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Family farm bets on raising hardy bison


Demand exists for meat, hides and skulls of animals


By TAMMY REAL-McKEIGHAN


Fremont Tribune


HOOPER, Neb. (AP) -- Randy Egbers knows better than to try to outrun a bison.


So the Hooper man stood very still in the middle of that corral when a heifer with a calf suddenly raised her tail.


That was a warning.


Egbers lifted a 6-foot-long stick and held it toward the heifer's head.


"I knew it wouldn't have done any good to run," he said.


And he didn't need to.


The heifer made a lunge forward, but put her tail down shortly thereafter, then turned away. Egbers put down his stick and walked to the fence.


He and his wife, Pam, decided they'd done enough sorting. They'd return the next day to separate bison that would go back into the field from those headed for a trailer and off to be butchered in Wausa.


In the meantime, they'd have another story to add to their bison-raising experiences. The Egbers are organic farmers, who have raised bison since 1999. And what began with five bred heifers has grown to a herd of 22. Customers purchase meat from the Egbers or at stores in Omaha, Lincoln and Fremont -- and the area residents believe the demand for bison will increase as people seek healthier lifestyles.


"We get new calls all the time," Pam said.


The Egbers also believe that raising bison the organic way is especially good.


"It's healthier meat because it's raised naturally," Randy Egbers said.


Never thrilled about using chemicals on crops, the Egbers began talking with friend and organic farmer Delbert Hollman in 1990.


"We started visiting and he introduced us to how to do it and how to get certified," she said.


The Egbers were raising organic beef when they decided to add the bison. Their bison isn't certified organic but are raised that way. They are on certified organic ground and graze in the pasture.


"They're only grass-fed. We don't give them any grain," she said.


In the winter, the bison are fed alfalfa or brome hay.


The Egbers take bison to Wausa where the animals are butchered and processed. The meat is USDA-inspected and packaged.


They typically have taken two to three bison in for butchering about once a year. They try to do so when the hides are good and can be sold.


Besides the hides, customers also buy the skulls. They also purchase the bones for soup.


"We try to utilize as much of the buffalo as possible," she said.


But it is the meat that draws customers.


Bison meat is lower in fat than most meats and less than half the fat is saturated, states the Straight Arrow Bison website.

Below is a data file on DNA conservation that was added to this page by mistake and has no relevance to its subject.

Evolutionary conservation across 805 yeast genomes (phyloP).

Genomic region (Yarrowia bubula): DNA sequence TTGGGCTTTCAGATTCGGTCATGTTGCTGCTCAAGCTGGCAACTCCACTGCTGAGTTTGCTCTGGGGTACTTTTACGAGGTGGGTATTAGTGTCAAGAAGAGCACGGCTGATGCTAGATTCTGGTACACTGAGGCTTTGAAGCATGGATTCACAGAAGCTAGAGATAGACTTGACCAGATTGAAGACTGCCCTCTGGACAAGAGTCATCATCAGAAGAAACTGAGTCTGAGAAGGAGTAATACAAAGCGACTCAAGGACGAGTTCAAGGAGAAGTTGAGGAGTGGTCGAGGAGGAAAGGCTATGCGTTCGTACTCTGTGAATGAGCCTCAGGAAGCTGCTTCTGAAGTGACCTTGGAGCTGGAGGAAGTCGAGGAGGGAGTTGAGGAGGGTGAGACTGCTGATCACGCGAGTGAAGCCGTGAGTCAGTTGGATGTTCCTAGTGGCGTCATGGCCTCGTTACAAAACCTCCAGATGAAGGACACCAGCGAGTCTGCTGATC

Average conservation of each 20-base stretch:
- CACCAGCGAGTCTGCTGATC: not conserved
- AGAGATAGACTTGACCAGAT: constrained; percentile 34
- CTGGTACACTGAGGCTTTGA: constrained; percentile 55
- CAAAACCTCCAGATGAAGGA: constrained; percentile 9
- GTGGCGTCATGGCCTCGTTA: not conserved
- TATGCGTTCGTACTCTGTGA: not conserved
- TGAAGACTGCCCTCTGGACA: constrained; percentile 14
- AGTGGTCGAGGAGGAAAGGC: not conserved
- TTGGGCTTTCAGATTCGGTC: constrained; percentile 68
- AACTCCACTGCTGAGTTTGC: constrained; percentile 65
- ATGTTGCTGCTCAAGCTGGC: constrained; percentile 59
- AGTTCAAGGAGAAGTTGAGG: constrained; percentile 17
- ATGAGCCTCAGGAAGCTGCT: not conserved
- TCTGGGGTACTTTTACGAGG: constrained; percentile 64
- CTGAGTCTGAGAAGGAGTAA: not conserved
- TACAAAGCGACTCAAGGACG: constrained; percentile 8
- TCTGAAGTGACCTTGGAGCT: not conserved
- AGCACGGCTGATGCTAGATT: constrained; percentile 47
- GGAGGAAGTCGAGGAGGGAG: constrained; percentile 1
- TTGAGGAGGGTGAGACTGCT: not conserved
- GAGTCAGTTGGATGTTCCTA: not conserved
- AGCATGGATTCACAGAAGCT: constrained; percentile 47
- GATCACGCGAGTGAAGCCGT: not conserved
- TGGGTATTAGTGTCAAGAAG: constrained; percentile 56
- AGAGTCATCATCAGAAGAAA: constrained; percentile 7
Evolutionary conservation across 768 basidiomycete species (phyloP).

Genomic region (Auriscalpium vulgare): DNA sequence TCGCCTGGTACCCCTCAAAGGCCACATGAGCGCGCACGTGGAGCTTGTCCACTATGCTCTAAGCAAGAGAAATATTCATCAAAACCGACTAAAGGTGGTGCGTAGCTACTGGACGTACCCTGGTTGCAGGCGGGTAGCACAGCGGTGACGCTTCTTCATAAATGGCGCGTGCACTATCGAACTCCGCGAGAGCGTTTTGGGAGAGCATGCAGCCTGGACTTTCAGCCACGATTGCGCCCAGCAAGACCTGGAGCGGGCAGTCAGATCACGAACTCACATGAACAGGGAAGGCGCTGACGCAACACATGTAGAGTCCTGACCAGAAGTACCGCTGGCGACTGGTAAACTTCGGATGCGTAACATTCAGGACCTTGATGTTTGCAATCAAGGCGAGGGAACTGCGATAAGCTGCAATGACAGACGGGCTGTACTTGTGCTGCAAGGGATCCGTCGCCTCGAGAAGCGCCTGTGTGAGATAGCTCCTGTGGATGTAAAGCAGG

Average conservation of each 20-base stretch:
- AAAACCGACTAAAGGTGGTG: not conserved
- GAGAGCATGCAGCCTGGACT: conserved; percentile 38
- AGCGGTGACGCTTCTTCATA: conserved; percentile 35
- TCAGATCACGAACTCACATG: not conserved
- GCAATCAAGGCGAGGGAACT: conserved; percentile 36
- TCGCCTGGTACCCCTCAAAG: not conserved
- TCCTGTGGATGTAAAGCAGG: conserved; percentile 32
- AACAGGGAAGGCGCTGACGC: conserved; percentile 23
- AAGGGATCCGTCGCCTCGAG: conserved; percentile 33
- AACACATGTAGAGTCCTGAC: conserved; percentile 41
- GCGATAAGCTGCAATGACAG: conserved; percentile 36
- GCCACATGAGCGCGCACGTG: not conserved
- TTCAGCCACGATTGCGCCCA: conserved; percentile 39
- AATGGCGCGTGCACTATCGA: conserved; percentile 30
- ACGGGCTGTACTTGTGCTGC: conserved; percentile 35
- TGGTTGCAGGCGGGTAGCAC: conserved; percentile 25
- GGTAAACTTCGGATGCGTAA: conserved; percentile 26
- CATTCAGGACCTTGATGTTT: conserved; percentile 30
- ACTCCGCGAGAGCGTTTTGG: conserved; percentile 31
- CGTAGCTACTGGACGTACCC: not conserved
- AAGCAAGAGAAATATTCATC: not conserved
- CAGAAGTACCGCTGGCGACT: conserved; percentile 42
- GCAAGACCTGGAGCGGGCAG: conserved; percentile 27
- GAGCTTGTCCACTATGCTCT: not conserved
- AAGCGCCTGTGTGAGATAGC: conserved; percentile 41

Grass-feeding the animals also offers other nutritional benefits, said Karen Bredthauer of Straight Arrow Bison Ranch at Broken Bow.


Demand for the animals, themselves, also appears to have increased. In the fall of 2009, 375-pound bull bison calves sold for $60 each at sale in South Dakota. A year later, the same type of calf sold for $1,200, Egbers said.


People even have called to ask whether the Egbers want to sell their herd.


The Egbers said they haven't made any decisions about that, but add that raising bison is different from beef cattle, which are more domesticated.


Instead of pushing a bison like a beef animal, owners need to lure them to different places. So Egbers puts a bale of hay in a corral, where the bison are supposed to go. He leaves the animals in there for about a day.


He then sorts out the animals that are meant to return to the field. The third step involves getting those animals intended for the butcher into the barn and then loaded onto a trailer. Egbers uses handfuls of hay to draw the animals to the trailer.


He has to be careful.


"There's no way a person can outrun them," he said.


Despite that, the Egbers enjoy the bison, who they describe as family oriented. They remember the man who looked at a piece of artwork depicting the animals. The man pointed out individual family units within the herd.


One recent, cold morning, the Egbers were outdoors with the bison. Randy had used a tractor to haul hay to the animals.


Skies were sunny as the animals stood on snow-covered hills chomped their food. The fur on some bison faces was dark. Others had fur that looked almost red. At one point, a calf scampered closer to its mother.


The bison can stand the cold better than beef cattle. Egbers recalls one November when the first sleet and snow of the season hit. Their cattle shivered in the snow, while the bison bounced around in it.


Pam remembers the time they sold one bison bull, nicknamed "Big E."


"I was attached," she said. "It seemed like we were killing a whale. He was so nice, but he was big enough to go and we had to keep selling."



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